Notice of Online Archive

  • This page is no longer being updated and remains online for informational and historical purposes only. The information is accurate as of the last page update.

    For questions about page contents, contact the Communications Division.

Edward Elgar, Ltd. has published Economic Behavior and Distributional Choice: Selected Writings of Harold M. Hochman, the key papers on income redistribution and policy written by the William E. Simon Professor of Political Economy at Lafayette.

A distinguished scholar in the field of public economics, Hochman’s contributions to the theoretical discussion of distributive justice are widely cited and have had a lasting impact on the way economists consider distributional issues. The volume encompasses many of his contributions to the discussion of the relationship between distributional preference, income transfer policy, and economic justice, including the concept of Pareto Optimal Distribution, which involves the advantage gained by bettering one party without diminishing another.

Hochman’s work has significantly advanced understanding of the ways in which economic analysis can inform income distribution policy. The groundbreaking writings include a set of innovative papers on fiscal design, urban policy, and addictive behavior.

“For me, economics is not pure science, and ideas emerge and develop in context, personal and intellectual,” says Hochman. “My writings, in spirit, reflect who I am, how I evolved, and how I think, more broadly, about individual and communal life; at the same time, they have helped to shape it. And they are a lens through which I can, by reflection, attain a better understanding of myself and what’s going on around me.”

His introduction to the book describes the birth and development of a new direction in thinking and the papers that follow cover the evolution of an idea: the alliance between distribution policy and distributional preference as developed through public choice theory.

Hochman’s accomplished career was celebrated in the fall 2001 issue of Eastern Economic Journal. Steven Pressman of Monmouth University lauded his work as the journal’s editor and his scholarly research. Article co-author James Rodgers of Penn State University, who coauthored the groundbreaking article “Pareto Optimal Distribution” with Hochman, praised his role as teacher and scholar.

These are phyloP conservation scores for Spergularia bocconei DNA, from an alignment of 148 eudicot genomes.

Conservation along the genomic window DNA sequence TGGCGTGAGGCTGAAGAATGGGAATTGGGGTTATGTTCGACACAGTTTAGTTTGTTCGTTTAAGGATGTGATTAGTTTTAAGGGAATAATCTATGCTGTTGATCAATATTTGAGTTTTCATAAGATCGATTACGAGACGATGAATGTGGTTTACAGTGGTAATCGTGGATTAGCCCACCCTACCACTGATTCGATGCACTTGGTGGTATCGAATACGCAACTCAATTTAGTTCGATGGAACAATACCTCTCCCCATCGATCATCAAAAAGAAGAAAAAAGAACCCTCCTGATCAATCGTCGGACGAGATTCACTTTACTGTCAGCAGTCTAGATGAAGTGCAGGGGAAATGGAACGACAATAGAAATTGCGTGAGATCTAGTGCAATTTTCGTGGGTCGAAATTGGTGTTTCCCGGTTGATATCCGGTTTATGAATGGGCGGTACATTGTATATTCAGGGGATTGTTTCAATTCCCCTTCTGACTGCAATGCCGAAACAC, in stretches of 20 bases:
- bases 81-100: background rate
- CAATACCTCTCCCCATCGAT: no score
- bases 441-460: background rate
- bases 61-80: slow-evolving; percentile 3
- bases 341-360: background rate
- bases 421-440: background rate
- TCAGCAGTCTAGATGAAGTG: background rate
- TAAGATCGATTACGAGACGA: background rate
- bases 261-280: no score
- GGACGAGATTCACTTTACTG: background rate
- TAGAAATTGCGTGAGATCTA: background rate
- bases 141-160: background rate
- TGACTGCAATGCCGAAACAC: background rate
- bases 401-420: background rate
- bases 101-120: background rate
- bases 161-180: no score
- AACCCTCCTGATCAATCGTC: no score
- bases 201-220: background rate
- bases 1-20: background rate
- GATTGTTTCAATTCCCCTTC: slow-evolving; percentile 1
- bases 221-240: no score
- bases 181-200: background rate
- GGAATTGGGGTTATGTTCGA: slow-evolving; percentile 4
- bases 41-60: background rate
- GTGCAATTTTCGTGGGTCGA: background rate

“First, in a series of papers with James Rodgers[Hochman] traced out the relationship between utility interdependence and redistribution,” wrote Pressman. “Second, he developed the empirical underpinnings of redistribution through public choice by looking at attitudes toward risk and distributional choices. Third, Hal has written about the ‘urban crisis’ plaguing large cities such as New York. Finally, Hal has developed models of addictive behavior.”

Hochman has published several dozen articles in top journals such as American Economic Review and Quarterly Journal of Economics. He recently authored “Is Democracy an Antidote to Extremism?” in Political Extremism and Rationality, edited by Albert Breton, Gianluigi Galeotti, Pierre Salmon, and Ronald Wintrobe for Cambridge University Press in 2002. In all, he has edited or co-edited seven books. In addition to serving as editor of Eastern Economic Journal from 1991-1998, Hochman has served on the editorial boards of National Tax Journal and Public Finance Quarterly for many years.

As editor of Eastern Economic Journal, he streamlined operations, cut publication costs, introduced a regular column, and brought about other significant improvements, notes Pressman: “Great emphasis was placed on making sure that the articles published in the Journal were clearly written and accessible to a large audience. Hal always stressed that articles must try to say something new, rather than merely change some assumption and derive the same old resultsMore articles appeared that tried to make unique and new points, and more articles were published that tried to increase our understanding of the real economic world.”

“Hal is inventive, irreverent, acerbic and a gentleman all at the same time,” writes Rodgers. “Finally, Hal is not a ‘true believer’ in any particular approach or position; rather, he is open to being influenced by evidence. All of these qualities made being taught by him and conducting research with him a rich and memorable experience.”

Born in New Haven, Conn., in 1936, Hochman earned bachelor’s, master’s, and doctoral degrees in economics from Yale University in 1957, 1959, and 1965, respectively. Hochman has been William E. Simon Professor of Economics at Lafayette since 1992. Previously, he held faculty appointments at City University of New York, University of Virginia, and Yale University, and visiting appointments at University of California-Berkeley, Hebrew University of Jerusalem, University of Turin (Italy), Wesleyan University, and Williams College, and both administrative and research appointments at several policy research organizations.

Categorized in: Academic News